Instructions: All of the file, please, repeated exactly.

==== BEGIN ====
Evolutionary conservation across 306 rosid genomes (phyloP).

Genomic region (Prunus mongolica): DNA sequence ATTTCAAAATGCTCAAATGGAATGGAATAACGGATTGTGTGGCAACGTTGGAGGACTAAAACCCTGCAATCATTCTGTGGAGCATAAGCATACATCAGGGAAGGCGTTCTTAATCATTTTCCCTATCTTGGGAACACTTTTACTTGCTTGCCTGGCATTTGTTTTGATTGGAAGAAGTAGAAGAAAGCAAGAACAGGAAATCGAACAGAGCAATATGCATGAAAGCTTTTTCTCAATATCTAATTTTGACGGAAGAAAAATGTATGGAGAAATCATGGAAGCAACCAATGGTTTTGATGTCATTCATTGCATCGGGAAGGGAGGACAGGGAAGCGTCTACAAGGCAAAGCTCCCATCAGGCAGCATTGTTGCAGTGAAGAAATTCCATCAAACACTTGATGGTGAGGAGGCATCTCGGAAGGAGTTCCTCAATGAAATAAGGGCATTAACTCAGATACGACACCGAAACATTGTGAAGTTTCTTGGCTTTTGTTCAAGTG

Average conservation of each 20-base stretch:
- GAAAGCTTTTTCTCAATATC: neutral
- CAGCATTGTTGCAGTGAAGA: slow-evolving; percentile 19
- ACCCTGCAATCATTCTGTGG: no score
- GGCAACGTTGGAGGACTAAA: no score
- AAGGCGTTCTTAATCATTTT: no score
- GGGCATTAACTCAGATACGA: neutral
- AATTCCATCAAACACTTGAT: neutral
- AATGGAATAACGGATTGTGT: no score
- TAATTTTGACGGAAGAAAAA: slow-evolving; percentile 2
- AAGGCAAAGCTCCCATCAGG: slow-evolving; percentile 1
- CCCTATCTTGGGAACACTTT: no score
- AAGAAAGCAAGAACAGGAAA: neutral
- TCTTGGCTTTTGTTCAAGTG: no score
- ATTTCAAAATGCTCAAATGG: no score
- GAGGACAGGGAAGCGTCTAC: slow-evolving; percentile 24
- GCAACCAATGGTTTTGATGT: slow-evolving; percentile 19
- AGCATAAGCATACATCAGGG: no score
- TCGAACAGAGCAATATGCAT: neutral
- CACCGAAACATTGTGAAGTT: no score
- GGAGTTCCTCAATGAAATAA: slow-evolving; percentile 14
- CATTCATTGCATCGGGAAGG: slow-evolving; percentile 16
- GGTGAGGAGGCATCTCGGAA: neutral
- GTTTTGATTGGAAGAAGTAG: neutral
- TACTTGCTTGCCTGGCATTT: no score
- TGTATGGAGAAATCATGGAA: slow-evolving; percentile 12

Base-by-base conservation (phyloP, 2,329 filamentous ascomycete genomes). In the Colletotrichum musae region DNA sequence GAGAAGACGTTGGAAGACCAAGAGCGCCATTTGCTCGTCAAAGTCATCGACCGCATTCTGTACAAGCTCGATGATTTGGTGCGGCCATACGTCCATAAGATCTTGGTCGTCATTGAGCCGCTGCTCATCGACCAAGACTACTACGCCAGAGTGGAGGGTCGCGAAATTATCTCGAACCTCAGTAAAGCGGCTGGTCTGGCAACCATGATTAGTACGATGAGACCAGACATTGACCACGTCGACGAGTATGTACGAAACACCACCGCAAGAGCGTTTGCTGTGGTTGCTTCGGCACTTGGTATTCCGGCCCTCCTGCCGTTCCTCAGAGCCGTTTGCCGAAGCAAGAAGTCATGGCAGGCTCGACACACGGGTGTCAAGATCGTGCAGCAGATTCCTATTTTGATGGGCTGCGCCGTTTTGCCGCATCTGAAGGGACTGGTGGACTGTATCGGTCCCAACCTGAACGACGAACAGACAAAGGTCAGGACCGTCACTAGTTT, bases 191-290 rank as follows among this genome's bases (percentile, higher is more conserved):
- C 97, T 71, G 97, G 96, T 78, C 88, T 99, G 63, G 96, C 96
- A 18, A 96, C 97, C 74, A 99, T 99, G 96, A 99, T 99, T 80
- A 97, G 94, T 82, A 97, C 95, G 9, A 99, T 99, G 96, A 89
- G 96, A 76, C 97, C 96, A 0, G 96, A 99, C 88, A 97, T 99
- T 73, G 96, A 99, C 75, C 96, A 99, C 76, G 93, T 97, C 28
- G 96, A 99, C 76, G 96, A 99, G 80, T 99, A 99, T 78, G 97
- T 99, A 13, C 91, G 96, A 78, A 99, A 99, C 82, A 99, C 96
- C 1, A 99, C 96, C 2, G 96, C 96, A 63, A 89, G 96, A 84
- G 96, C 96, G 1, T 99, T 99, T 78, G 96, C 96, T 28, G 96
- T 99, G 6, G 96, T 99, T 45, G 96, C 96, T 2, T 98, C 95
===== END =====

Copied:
Evolutionary conservation across 306 rosid genomes (phyloP).

Genomic region (Prunus mongolica): DNA sequence ATTTCAAAATGCTCAAATGGAATGGAATAACGGATTGTGTGGCAACGTTGGAGGACTAAAACCCTGCAATCATTCTGTGGAGCATAAGCATACATCAGGGAAGGCGTTCTTAATCATTTTCCCTATCTTGGGAACACTTTTACTTGCTTGCCTGGCATTTGTTTTGATTGGAAGAAGTAGAAGAAAGCAAGAACAGGAAATCGAACAGAGCAATATGCATGAAAGCTTTTTCTCAATATCTAATTTTGACGGAAGAAAAATGTATGGAGAAATCATGGAAGCAACCAATGGTTTTGATGTCATTCATTGCATCGGGAAGGGAGGACAGGGAAGCGTCTACAAGGCAAAGCTCCCATCAGGCAGCATTGTTGCAGTGAAGAAATTCCATCAAACACTTGATGGTGAGGAGGCATCTCGGAAGGAGTTCCTCAATGAAATAAGGGCATTAACTCAGATACGACACCGAAACATTGTGAAGTTTCTTGGCTTTTGTTCAAGTG

Average conservation of each 20-base stretch:
- GAAAGCTTTTTCTCAATATC: neutral
- CAGCATTGTTGCAGTGAAGA: slow-evolving; percentile 19
- ACCCTGCAATCATTCTGTGG: no score
- GGCAACGTTGGAGGACTAAA: no score
- AAGGCGTTCTTAATCATTTT: no score
- GGGCATTAACTCAGATACGA: neutral
- AATTCCATCAAACACTTGAT: neutral
- AATGGAATAACGGATTGTGT: no score
- TAATTTTGACGGAAGAAAAA: slow-evolving; percentile 2
- AAGGCAAAGCTCCCATCAGG: slow-evolving; percentile 1
- CCCTATCTTGGGAACACTTT: no score
- AAGAAAGCAAGAACAGGAAA: neutral
- TCTTGGCTTTTGTTCAAGTG: no score
- ATTTCAAAATGCTCAAATGG: no score
- GAGGACAGGGAAGCGTCTAC: slow-evolving; percentile 24
- GCAACCAATGGTTTTGATGT: slow-evolving; percentile 19
- AGCATAAGCATACATCAGGG: no score
- TCGAACAGAGCAATATGCAT: neutral
- CACCGAAACATTGTGAAGTT: no score
- GGAGTTCCTCAATGAAATAA: slow-evolving; percentile 14
- CATTCATTGCATCGGGAAGG: slow-evolving; percentile 16
- GGTGAGGAGGCATCTCGGAA: neutral
- GTTTTGATTGGAAGAAGTAG: neutral
- TACTTGCTTGCCTGGCATTT: no score
- TGTATGGAGAAATCATGGAA: slow-evolving; percentile 12

Base-by-base conservation (phyloP, 2,329 filamentous ascomycete genomes). In the Colletotrichum musae region DNA sequence GAGAAGACGTTGGAAGACCAAGAGCGCCATTTGCTCGTCAAAGTCATCGACCGCATTCTGTACAAGCTCGATGATTTGGTGCGGCCATACGTCCATAAGATCTTGGTCGTCATTGAGCCGCTGCTCATCGACCAAGACTACTACGCCAGAGTGGAGGGTCGCGAAATTATCTCGAACCTCAGTAAAGCGGCTGGTCTGGCAACCATGATTAGTACGATGAGACCAGACATTGACCACGTCGACGAGTATGTACGAAACACCACCGCAAGAGCGTTTGCTGTGGTTGCTTCGGCACTTGGTATTCCGGCCCTCCTGCCGTTCCTCAGAGCCGTTTGCCGAAGCAAGAAGTCATGGCAGGCTCGACACACGGGTGTCAAGATCGTGCAGCAGATTCCTATTTTGATGGGCTGCGCCGTTTTGCCGCATCTGAAGGGACTGGTGGACTGTATCGGTCCCAACCTGAACGACGAACAGACAAAGGTCAGGACCGTCACTAGTTT, bases 191-290 rank as follows among this genome's bases (percentile, higher is more conserved):
- C 97, T 71, G 97, G 96, T 78, C 88, T 99, G 63, G 96, C 96
- A 18, A 96, C 97, C 74, A 99, T 99, G 96, A 99, T 99, T 80
- A 97, G 94, T 82, A 97, C 95, G 9, A 99, T 99, G 96, A 89
- G 96, A 76, C 97, C 96, A 0, G 96, A 99, C 88, A 97, T 99
- T 73, G 96, A 99, C 75, C 96, A 99, C 76, G 93, T 97, C 28
- G 96, A 99, C 76, G 96, A 99, G 80, T 99, A 99, T 78, G 97
- T 99, A 13, C 91, G 96, A 78, A 99, A 99, C 82, A 99, C 96
- C 1, A 99, C 96, C 2, G 96, C 96, A 63, A 89, G 96, A 84
- G 96, C 96, G 1, T 99, T 99, T 78, G 96, C 96, T 28, G 96
- T 99, G 6, G 96, T 99, T 45, G 96, C 96, T 2, T 98, C 95